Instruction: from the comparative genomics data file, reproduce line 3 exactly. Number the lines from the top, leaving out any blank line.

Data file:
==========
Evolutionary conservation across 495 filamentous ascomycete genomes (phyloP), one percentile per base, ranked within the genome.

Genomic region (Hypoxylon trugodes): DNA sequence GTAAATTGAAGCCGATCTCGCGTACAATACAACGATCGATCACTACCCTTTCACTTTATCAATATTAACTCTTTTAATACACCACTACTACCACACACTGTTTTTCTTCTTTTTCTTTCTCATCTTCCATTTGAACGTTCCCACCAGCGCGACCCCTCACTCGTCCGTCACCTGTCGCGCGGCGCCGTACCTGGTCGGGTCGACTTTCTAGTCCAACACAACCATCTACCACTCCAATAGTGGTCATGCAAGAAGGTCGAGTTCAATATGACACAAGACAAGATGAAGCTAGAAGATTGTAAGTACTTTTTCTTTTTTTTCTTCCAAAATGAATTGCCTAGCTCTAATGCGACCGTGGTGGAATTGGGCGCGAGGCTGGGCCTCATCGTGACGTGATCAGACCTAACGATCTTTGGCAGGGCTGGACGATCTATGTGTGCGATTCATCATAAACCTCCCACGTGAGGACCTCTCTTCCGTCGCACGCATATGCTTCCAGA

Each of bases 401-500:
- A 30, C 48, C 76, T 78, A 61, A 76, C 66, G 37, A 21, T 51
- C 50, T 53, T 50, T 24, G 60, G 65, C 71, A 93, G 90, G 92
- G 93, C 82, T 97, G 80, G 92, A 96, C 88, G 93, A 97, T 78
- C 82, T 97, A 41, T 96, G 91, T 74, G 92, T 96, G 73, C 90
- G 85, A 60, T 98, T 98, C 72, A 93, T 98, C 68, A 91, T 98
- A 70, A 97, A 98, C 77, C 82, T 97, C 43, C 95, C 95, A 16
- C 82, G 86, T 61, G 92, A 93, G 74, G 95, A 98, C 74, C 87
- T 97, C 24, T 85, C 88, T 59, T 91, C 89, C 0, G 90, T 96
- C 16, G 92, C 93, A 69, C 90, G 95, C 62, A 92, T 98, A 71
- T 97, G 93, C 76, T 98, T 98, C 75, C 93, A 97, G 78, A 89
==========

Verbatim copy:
Each of bases 401-500: